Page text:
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Baby Hair Loss

By: Rachel Newcombe - Updated: 25 Oct 2012 | comments*Discuss
Hair Loss Lose Baby Babies Fall Out

Some babies are born with more hair than others, but in many cases their abundant locks can thin out during the first six months. If you’re worried that your baby is losing his hair, then don’t despair – read on to discover the facts about baby hair loss.

As worrying as baby hair loss is, and as sad as it can be to see your baby losing their locks so soon, it’s actually not unusual for babies to lose hair during the first six months of their life and generally it is not something to worry unduly about.

Why Do Young Babies Lose Hair?

Baby hair loss that occurs during the first six months of life is known as telogen effluvium. Newborn babies can be born with quite a head of hair, a fine dusting or be completely bald. In the case of those born with hair, some or all of it can be lost soon after due to changing hormones; specifically, hormone levels can drop after birth.

It’s not dissimilar to what happens to women after giving birth – as their hormones change in the postnatal period, it’s common to experience some degree of hair loss.

Sometimes there are other factors involved which may be related to a baby’s hair loss, especially with slightly older babies. For example, if they always sleep in the same position, is prone to rubbing their head on their cot mattress or on the back of their baby seat, then the hair in these areas can become thinner or fall out.

What Can I Do To Prevent Hair Loss?

If your baby’s hair loss is due to their hormonal changes, then there isn’t anything you can do prevent it. If it could be due to habits, then are practical steps you can take to reduce more hair loss.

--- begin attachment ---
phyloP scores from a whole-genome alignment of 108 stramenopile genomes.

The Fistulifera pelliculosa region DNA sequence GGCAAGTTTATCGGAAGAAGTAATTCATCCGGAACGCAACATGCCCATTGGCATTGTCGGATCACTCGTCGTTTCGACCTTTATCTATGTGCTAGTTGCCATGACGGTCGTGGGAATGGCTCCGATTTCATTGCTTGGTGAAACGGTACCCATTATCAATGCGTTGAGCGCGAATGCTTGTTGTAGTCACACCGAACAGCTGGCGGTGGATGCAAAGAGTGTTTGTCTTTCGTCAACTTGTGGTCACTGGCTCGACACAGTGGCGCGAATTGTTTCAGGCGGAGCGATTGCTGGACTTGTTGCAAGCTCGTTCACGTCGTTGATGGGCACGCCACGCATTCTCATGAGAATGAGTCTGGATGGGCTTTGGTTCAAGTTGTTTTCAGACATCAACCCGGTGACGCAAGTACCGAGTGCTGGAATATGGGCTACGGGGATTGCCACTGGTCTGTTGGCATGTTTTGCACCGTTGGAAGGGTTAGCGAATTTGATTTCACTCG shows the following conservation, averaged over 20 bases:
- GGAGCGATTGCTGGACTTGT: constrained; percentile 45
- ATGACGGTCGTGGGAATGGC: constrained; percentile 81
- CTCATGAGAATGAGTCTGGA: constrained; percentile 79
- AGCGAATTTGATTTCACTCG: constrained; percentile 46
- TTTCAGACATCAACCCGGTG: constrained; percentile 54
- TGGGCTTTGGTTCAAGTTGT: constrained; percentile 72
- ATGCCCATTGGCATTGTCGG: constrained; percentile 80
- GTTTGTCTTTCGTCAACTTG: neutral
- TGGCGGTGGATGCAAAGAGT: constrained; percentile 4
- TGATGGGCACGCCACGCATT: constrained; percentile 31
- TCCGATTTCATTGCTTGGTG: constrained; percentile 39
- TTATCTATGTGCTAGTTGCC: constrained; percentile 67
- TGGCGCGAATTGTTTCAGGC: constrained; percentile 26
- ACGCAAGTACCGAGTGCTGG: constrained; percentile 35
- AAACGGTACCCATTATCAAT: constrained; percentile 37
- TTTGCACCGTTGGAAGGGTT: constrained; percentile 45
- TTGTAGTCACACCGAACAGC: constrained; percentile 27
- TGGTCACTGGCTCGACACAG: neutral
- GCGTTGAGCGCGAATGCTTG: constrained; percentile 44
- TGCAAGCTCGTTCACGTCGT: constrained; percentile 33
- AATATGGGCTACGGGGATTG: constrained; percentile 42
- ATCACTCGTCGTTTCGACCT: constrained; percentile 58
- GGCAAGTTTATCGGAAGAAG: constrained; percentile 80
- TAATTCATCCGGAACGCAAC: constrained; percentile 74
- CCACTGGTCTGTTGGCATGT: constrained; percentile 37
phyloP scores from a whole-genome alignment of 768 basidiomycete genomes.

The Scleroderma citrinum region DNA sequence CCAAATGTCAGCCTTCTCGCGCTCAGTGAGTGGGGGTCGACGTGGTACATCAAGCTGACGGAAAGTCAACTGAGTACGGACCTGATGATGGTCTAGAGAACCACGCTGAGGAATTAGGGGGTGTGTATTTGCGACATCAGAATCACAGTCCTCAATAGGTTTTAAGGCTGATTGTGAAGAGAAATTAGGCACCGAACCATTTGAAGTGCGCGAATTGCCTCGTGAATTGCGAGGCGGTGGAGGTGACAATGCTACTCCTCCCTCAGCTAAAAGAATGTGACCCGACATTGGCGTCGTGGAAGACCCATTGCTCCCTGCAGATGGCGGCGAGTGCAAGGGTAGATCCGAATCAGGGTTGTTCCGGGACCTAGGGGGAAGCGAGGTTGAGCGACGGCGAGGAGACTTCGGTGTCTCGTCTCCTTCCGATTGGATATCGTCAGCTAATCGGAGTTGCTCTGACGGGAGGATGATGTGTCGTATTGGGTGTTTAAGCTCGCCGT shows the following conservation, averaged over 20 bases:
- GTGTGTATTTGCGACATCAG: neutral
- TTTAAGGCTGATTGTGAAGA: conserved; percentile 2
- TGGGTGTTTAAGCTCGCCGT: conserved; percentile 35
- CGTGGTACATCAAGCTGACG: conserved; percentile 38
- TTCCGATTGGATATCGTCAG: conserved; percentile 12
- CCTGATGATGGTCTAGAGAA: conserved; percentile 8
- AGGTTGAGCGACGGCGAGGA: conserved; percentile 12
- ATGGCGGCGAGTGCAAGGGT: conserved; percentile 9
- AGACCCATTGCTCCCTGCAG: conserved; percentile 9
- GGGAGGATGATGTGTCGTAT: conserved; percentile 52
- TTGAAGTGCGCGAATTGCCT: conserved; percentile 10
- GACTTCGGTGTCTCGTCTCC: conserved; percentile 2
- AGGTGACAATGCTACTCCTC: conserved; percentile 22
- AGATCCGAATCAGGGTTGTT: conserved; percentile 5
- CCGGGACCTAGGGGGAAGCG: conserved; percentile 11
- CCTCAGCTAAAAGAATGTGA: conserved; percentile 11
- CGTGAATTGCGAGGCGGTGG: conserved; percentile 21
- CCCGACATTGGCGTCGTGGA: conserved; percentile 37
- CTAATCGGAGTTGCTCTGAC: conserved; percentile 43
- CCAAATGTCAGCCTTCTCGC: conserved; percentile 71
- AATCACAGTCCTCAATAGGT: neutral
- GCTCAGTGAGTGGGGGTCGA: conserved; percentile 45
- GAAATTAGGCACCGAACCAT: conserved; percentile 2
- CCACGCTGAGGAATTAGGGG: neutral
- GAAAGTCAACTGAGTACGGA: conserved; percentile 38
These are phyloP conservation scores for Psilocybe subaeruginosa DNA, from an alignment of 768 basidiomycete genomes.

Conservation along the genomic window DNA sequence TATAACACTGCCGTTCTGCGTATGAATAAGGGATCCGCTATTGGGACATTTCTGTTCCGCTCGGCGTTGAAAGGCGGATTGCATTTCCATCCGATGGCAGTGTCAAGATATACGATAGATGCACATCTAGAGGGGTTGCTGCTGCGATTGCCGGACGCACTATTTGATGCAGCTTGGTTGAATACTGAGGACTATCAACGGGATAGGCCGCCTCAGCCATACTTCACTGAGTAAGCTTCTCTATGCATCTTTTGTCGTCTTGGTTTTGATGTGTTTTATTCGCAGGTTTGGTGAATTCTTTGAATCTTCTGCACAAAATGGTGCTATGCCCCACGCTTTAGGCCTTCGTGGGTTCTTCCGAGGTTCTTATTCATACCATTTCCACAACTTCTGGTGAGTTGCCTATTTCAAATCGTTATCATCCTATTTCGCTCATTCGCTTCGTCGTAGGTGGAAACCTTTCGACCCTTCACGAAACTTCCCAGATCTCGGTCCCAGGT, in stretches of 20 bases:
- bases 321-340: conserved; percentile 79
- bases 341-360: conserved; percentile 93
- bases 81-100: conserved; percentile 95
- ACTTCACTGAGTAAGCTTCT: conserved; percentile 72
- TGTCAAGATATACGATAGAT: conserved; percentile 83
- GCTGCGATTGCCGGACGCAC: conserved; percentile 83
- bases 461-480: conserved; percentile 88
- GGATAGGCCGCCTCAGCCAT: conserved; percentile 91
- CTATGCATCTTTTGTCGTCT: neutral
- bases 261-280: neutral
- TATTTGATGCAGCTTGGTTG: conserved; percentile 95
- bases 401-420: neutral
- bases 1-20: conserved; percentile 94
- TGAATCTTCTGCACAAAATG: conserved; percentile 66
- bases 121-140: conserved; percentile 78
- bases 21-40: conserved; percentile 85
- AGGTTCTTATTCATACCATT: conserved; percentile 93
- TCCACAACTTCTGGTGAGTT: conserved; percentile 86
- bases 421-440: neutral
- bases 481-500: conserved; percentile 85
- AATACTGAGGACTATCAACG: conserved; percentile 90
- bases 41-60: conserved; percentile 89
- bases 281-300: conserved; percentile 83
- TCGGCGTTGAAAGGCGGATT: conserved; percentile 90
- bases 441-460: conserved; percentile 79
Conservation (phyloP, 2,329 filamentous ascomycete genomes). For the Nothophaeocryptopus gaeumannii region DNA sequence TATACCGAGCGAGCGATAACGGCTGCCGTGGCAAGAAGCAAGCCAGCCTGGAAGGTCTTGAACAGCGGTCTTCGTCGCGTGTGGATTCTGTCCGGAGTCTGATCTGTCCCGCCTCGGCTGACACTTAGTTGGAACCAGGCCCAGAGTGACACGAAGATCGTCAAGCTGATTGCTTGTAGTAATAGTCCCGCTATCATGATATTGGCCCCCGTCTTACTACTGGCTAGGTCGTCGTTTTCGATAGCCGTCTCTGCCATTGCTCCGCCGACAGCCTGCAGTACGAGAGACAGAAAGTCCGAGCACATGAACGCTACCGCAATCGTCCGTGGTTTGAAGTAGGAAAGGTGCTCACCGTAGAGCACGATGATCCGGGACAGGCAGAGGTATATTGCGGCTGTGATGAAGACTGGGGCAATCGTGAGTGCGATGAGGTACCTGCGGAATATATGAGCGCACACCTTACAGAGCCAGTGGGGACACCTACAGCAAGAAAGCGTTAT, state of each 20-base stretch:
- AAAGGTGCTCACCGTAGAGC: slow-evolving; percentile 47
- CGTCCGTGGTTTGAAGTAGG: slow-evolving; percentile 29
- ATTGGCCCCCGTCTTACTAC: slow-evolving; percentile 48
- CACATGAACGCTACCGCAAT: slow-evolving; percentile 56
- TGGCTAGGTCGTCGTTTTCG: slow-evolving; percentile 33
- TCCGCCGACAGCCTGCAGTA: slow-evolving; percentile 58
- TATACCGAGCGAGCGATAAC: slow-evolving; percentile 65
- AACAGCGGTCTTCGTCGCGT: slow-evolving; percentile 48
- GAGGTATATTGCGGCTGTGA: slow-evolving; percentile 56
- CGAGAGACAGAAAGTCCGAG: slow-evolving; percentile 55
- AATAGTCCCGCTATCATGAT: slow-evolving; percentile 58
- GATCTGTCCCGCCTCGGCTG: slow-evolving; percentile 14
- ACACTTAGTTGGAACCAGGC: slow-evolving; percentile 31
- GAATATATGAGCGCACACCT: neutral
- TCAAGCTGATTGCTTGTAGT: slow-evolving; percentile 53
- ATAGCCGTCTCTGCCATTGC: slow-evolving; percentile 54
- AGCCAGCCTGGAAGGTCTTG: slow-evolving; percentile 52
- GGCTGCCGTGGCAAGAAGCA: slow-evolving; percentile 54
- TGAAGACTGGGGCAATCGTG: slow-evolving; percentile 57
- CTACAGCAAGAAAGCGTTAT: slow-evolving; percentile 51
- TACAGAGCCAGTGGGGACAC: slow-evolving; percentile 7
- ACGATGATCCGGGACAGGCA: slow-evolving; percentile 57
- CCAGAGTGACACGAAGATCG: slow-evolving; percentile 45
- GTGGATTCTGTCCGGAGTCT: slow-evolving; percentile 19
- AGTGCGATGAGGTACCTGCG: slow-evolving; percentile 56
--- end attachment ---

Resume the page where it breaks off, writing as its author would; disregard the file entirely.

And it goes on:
If you think your baby’s hair loss could be due to their sleeping or sitting positions, then you could try making changes to the way in which your baby sleeps or sits. For example, if your baby likes turning and rubbing her head in a certain direction, rearrange the cot and place her down sleeping at the other end of her cot, so that she’ll hopefully be turning the other way.

In cases where the back of a baby seat could be linked to hair loss, you could try carefully fixing something to the back of the seat, perhaps that is more padded or feels different, to discourage your baby from rubbing her head in the spot she likes. It’s also good to remember that, as well as sitting in a baby seat, it’s important for your baby to have plenty of time lying on her tummy during the day. This helps their development, but will also help reduce the emphasis on the back of her head and could play a part in reducing habit-related hair loss.

Should I Worry About My Baby’s Hair Loss?

In the large majority of cases, there shouldn’t be any major need to worry about your baby’s hair loss. However, if you can’t pinpoint a likely reason for it, your baby’s hair doesn’t seem to grow or they’re still experiencing problems after the age of one year old, then do go and see your doctor for a baby check up. It may be nothing at all, but it’s always best to be reassured than worry on your own.

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